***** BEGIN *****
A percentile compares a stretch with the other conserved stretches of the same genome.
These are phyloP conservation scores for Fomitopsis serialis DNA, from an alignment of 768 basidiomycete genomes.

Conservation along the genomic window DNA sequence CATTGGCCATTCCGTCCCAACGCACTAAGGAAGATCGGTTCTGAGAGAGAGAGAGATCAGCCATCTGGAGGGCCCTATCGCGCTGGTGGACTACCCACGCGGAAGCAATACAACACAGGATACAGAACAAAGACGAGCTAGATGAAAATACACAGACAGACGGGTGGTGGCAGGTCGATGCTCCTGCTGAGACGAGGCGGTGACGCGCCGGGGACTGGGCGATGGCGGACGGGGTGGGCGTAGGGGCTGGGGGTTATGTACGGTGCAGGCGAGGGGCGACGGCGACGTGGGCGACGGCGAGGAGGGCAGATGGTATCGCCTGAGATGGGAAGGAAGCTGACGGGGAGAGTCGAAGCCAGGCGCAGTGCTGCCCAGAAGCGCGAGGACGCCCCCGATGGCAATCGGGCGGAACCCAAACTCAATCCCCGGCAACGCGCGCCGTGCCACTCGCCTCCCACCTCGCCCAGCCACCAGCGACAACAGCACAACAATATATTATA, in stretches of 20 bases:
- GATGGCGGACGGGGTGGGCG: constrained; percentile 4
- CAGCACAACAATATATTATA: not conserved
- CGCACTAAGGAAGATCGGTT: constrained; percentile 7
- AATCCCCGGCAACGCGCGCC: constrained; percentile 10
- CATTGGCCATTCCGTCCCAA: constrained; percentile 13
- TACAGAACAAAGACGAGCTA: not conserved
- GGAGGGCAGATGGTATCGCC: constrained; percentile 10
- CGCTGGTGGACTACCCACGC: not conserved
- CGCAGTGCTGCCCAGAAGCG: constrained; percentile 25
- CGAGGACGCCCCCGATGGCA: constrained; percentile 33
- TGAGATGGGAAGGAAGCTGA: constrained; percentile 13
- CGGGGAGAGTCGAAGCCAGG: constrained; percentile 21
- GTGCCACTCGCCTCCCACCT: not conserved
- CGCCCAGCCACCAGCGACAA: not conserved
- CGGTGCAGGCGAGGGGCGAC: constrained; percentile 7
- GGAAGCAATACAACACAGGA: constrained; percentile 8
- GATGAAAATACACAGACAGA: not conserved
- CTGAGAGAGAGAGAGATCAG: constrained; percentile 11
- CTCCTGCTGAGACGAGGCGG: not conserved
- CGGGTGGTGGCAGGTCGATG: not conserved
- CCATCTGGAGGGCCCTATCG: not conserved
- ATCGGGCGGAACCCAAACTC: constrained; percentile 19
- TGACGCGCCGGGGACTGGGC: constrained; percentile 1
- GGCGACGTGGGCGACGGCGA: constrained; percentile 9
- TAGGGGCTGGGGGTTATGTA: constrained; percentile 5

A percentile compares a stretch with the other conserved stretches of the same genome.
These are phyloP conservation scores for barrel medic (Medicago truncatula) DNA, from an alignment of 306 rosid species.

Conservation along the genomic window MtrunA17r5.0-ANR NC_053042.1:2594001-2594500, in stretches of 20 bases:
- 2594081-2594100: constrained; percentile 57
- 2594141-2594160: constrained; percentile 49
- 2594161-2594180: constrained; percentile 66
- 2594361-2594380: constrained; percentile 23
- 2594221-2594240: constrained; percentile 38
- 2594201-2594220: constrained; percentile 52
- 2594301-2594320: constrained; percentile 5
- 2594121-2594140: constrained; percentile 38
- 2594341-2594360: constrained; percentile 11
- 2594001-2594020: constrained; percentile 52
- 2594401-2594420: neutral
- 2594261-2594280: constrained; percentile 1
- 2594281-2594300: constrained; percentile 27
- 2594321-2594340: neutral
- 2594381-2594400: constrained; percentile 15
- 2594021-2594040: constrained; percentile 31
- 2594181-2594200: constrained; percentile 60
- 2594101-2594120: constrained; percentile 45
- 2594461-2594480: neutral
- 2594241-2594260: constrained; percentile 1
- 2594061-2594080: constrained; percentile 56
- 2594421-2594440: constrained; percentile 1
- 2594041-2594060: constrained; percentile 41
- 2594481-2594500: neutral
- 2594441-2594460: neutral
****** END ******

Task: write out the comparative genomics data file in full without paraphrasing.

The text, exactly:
A percentile compares a stretch with the other conserved stretches of the same genome.
These are phyloP conservation scores for Fomitopsis serialis DNA, from an alignment of 768 basidiomycete genomes.

Conservation along the genomic window DNA sequence CATTGGCCATTCCGTCCCAACGCACTAAGGAAGATCGGTTCTGAGAGAGAGAGAGATCAGCCATCTGGAGGGCCCTATCGCGCTGGTGGACTACCCACGCGGAAGCAATACAACACAGGATACAGAACAAAGACGAGCTAGATGAAAATACACAGACAGACGGGTGGTGGCAGGTCGATGCTCCTGCTGAGACGAGGCGGTGACGCGCCGGGGACTGGGCGATGGCGGACGGGGTGGGCGTAGGGGCTGGGGGTTATGTACGGTGCAGGCGAGGGGCGACGGCGACGTGGGCGACGGCGAGGAGGGCAGATGGTATCGCCTGAGATGGGAAGGAAGCTGACGGGGAGAGTCGAAGCCAGGCGCAGTGCTGCCCAGAAGCGCGAGGACGCCCCCGATGGCAATCGGGCGGAACCCAAACTCAATCCCCGGCAACGCGCGCCGTGCCACTCGCCTCCCACCTCGCCCAGCCACCAGCGACAACAGCACAACAATATATTATA, in stretches of 20 bases:
- GATGGCGGACGGGGTGGGCG: constrained; percentile 4
- CAGCACAACAATATATTATA: not conserved
- CGCACTAAGGAAGATCGGTT: constrained; percentile 7
- AATCCCCGGCAACGCGCGCC: constrained; percentile 10
- CATTGGCCATTCCGTCCCAA: constrained; percentile 13
- TACAGAACAAAGACGAGCTA: not conserved
- GGAGGGCAGATGGTATCGCC: constrained; percentile 10
- CGCTGGTGGACTACCCACGC: not conserved
- CGCAGTGCTGCCCAGAAGCG: constrained; percentile 25
- CGAGGACGCCCCCGATGGCA: constrained; percentile 33
- TGAGATGGGAAGGAAGCTGA: constrained; percentile 13
- CGGGGAGAGTCGAAGCCAGG: constrained; percentile 21
- GTGCCACTCGCCTCCCACCT: not conserved
- CGCCCAGCCACCAGCGACAA: not conserved
- CGGTGCAGGCGAGGGGCGAC: constrained; percentile 7
- GGAAGCAATACAACACAGGA: constrained; percentile 8
- GATGAAAATACACAGACAGA: not conserved
- CTGAGAGAGAGAGAGATCAG: constrained; percentile 11
- CTCCTGCTGAGACGAGGCGG: not conserved
- CGGGTGGTGGCAGGTCGATG: not conserved
- CCATCTGGAGGGCCCTATCG: not conserved
- ATCGGGCGGAACCCAAACTC: constrained; percentile 19
- TGACGCGCCGGGGACTGGGC: constrained; percentile 1
- GGCGACGTGGGCGACGGCGA: constrained; percentile 9
- TAGGGGCTGGGGGTTATGTA: constrained; percentile 5

A percentile compares a stretch with the other conserved stretches of the same genome.
These are phyloP conservation scores for barrel medic (Medicago truncatula) DNA, from an alignment of 306 rosid species.

Conservation along the genomic window MtrunA17r5.0-ANR NC_053042.1:2594001-2594500, in stretches of 20 bases:
- 2594081-2594100: constrained; percentile 57
- 2594141-2594160: constrained; percentile 49
- 2594161-2594180: constrained; percentile 66
- 2594361-2594380: constrained; percentile 23
- 2594221-2594240: constrained; percentile 38
- 2594201-2594220: constrained; percentile 52
- 2594301-2594320: constrained; percentile 5
- 2594121-2594140: constrained; percentile 38
- 2594341-2594360: constrained; percentile 11
- 2594001-2594020: constrained; percentile 52
- 2594401-2594420: neutral
- 2594261-2594280: constrained; percentile 1
- 2594281-2594300: constrained; percentile 27
- 2594321-2594340: neutral
- 2594381-2594400: constrained; percentile 15
- 2594021-2594040: constrained; percentile 31
- 2594181-2594200: constrained; percentile 60
- 2594101-2594120: constrained; percentile 45
- 2594461-2594480: neutral
- 2594241-2594260: constrained; percentile 1
- 2594061-2594080: constrained; percentile 56
- 2594421-2594440: constrained; percentile 1
- 2594041-2594060: constrained; percentile 41
- 2594481-2594500: neutral
- 2594441-2594460: neutral